Wikipedia actually pointed me to the very intriguing concept of “Omnipotence Paradox” – a premise that considers the conundrum of an omnipotent entity to create a thing so powerful out of their unlimited powers that it begins to limit their powers. More simply explained in the words of Homer Simpson (courtesy: Wikipedia again):
“Could Jesus microwave a burrito so hot that he himself could not eat it?”
Well, we are approaching a similar state of affairs in the retail space today. Marketing has evolved with technology because of which, reaching out to the consumer at all times is no more an add-on; it has become essential. Hence, the buzzword in the industry is omnichannel- which implies being present on as many retail channels as possible, from traditional to online to E-commerce.
Retailers are investing in technology to get on with the times, but some of them seem to flounder because they cannot utilize the power that it gives them. Most of them go as far as considering the front end of the webstores that the customer interacts with, but invariably ignore the backstory of how they are created. The integration architecture at the backend also needs to be part of the omnichannel strategy for it to transcend seamlessly to the customer, and this will change from business to business depending on their size, area of expertise, offerings, finance etc. There is no single way to go about it, and to achieve a customized, positive consumer experience, the backend integration architecture will have to be customized accordingly. Each existing set-up will have multiple individual problems that need a custom-created solution to address them, leading to a very unique overall solution.
So where does IT fit in?
According to the Happiest Minds Survey Report of US Retailers (2015), 64% retailers have an omnichannel strategy, but over half of them don’t provide a 360-degree personalized experience. Most of them have clearly identified IT initiatives that are central to building an omnichannel strategy, and have realized that big data and advanced analytics is the bedrock of personalization strategies, however legacy infrastructure and legacy applications are major constraints for CIOs to deal with while trying to embrace the newer technologies they see around them. Incompatible hardware and software only leads to complications and redundancy, a very real problem for all retailers looking at an omnichannel strategy today. No matter how ready retailers are to contend with all that technology can throw at them, without the right backend system in place, retailers will face hiccups no matter how much they strive to overcome them.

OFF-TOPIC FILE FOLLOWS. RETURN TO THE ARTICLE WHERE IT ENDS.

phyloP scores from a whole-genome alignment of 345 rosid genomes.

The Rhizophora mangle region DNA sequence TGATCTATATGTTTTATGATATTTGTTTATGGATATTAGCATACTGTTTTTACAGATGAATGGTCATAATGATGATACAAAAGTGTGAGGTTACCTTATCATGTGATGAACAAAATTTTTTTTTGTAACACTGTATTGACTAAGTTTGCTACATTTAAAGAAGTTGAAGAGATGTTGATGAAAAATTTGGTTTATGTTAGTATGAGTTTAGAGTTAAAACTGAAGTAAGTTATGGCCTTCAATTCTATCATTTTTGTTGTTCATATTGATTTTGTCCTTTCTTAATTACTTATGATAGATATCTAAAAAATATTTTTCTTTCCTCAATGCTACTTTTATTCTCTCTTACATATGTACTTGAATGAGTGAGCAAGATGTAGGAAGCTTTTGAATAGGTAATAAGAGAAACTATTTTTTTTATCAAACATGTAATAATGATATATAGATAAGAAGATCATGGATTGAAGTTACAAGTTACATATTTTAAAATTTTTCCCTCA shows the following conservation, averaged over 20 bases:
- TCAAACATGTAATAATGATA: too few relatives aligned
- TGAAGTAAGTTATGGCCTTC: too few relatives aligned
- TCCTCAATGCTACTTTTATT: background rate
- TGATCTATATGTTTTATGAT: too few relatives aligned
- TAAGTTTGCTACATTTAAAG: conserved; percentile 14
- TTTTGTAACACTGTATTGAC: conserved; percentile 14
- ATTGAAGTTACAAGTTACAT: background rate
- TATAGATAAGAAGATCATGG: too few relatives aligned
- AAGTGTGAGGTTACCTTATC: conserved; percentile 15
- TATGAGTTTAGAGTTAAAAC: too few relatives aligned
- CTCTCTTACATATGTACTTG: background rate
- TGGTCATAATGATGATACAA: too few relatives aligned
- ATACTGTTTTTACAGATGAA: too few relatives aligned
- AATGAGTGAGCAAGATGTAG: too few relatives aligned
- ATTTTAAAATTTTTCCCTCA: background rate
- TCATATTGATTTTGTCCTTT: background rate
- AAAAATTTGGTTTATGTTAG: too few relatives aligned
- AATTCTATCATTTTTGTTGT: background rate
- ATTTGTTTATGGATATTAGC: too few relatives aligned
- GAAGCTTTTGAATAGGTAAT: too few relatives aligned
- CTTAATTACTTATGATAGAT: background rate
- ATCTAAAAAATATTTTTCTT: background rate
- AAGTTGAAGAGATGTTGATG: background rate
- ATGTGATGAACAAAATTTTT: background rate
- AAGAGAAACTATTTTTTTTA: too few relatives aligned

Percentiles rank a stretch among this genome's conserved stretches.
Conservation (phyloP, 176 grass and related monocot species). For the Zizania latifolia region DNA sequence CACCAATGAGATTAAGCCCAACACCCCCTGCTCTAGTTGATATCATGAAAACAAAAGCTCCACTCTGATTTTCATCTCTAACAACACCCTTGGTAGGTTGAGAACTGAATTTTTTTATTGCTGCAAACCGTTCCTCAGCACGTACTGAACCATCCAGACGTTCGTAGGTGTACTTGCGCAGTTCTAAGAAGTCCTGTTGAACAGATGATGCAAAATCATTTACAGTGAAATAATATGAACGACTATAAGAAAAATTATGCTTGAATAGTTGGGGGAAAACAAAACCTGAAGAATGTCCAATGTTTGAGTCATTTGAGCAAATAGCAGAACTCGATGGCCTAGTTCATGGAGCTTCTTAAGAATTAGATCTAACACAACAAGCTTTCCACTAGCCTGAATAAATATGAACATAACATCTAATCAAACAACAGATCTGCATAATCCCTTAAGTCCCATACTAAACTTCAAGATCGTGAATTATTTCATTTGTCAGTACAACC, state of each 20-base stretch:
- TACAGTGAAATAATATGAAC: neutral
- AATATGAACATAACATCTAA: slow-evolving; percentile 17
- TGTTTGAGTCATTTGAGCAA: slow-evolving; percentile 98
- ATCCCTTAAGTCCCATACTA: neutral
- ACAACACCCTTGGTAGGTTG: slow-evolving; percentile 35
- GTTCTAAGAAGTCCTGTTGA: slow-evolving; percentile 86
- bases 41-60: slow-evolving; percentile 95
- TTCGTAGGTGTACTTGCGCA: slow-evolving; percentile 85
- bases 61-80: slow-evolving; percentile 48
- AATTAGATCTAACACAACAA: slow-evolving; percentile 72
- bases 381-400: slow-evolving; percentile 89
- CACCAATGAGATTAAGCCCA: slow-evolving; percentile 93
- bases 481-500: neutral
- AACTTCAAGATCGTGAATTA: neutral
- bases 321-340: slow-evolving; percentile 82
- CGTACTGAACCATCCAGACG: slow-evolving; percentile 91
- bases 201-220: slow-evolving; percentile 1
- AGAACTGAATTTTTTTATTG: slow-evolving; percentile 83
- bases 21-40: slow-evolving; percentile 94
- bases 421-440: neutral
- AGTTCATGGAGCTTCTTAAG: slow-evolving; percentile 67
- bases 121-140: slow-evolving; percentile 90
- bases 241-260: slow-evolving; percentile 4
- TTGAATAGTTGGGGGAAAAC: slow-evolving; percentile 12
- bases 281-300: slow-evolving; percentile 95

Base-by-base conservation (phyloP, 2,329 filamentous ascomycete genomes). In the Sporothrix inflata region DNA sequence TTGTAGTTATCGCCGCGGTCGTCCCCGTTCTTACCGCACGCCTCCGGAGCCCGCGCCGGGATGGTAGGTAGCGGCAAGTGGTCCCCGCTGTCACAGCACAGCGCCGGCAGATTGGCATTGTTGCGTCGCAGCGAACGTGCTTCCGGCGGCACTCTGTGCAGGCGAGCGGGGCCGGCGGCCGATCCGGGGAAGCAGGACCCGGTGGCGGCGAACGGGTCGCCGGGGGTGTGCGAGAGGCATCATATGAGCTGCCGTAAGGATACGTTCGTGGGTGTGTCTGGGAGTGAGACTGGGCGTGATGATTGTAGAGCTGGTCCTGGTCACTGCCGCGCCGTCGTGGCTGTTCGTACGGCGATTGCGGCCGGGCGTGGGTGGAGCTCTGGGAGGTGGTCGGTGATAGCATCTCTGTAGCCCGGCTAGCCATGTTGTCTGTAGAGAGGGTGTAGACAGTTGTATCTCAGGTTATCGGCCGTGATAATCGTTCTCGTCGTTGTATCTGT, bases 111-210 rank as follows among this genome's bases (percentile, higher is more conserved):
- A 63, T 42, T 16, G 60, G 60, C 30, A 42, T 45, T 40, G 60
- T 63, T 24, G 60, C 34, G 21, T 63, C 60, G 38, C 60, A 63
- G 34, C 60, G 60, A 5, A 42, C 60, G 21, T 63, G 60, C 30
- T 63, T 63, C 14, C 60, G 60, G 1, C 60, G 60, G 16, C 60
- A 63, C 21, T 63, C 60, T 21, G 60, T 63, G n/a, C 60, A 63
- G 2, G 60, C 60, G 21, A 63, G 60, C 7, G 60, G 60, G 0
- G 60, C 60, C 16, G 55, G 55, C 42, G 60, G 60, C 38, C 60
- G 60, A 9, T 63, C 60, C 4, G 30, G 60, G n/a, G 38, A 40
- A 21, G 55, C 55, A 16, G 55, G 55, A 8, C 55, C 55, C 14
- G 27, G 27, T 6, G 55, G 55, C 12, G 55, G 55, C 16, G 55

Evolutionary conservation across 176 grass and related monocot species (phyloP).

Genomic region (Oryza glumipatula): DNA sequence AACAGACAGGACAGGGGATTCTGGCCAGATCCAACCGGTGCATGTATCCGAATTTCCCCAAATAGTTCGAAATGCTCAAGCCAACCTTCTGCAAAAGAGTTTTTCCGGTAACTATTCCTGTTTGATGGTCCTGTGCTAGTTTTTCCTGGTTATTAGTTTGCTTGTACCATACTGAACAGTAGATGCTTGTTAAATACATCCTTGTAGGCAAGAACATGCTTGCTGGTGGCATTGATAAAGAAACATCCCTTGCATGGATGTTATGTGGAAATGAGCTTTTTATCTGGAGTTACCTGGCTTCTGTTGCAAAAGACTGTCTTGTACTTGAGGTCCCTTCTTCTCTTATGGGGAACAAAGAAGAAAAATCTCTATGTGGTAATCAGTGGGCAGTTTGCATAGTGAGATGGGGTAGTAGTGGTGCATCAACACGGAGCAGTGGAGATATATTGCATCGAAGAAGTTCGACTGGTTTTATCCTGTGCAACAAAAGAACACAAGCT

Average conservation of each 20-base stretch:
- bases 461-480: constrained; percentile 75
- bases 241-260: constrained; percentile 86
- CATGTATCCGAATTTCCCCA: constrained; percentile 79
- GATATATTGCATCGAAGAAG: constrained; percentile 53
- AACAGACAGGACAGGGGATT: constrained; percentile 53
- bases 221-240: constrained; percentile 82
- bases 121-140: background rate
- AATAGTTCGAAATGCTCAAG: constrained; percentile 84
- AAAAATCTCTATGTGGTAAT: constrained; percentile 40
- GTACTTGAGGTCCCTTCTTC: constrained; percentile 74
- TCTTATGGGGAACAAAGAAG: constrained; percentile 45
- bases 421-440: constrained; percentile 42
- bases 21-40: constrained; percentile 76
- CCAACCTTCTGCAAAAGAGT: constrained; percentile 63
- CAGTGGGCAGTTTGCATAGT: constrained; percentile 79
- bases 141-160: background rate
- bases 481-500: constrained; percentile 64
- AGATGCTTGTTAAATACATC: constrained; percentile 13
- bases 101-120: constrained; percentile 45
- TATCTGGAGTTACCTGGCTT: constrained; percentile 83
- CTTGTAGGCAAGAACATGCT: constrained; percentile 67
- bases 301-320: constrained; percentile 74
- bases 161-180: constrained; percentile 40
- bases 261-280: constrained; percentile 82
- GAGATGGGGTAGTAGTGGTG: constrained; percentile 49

Take something like POS systems. The first image that comes to mind when thinking of a POS is a clunky payment processing system mounted on a checkout counter. The POS today, though, is a combination of fundamentals like flexible payment options, high transaction speed and robust security. Let’s take a typical retailer that has outlets and vendors in different locations. Chances are they will also have tie-ups with an E-commerce platform along with order management systems in place to try and deliver products to the customer effectively. Customers can be registered or created everywhere- through anything that is convenient to them, be it an E-commerce tie up, a website or when they physically walk into the store. The issue is that, this might lead to the formation of multiple customer identities, which is problematic for the retailers since it deeply affects their marketing efforts and loyalty programs. It also does not allow for an accurate view of the customers’ journey with brand be it in terms of purchase or post purchase service.
When faced with such a problem, we used our domain experience to create a central customer database which was bi-directional, and led to 100% data accuracy. The data from different points needed to be merged to create individual identities which translated into ONE VIEW of the customer. This database also managed customer preferences while maintaining privacy. All the information was integrated, and brought together in one database. This ensured easy accessibility for the retailers and helped set their marketing and sales goals more effectively. A more synchronized data flow significantly reduced transaction time and facilitated quicker response towards promotions that were executed at the POS.
What this example leaves us with is this – that moving on to the digital platform, requires using the right technology both at the front end and the backend, and is imperative to creating an omnichannel experience. While the end goal is to create a holistic customer experience, it is essential to have the systems, software and applications tightly integrated, which prevents the creation of a digital monster of sorts that can land any business into a financial and reputational hell-hole. Omnichannel retail is not only about being present on all mediums, instead it’s more about getting IT right!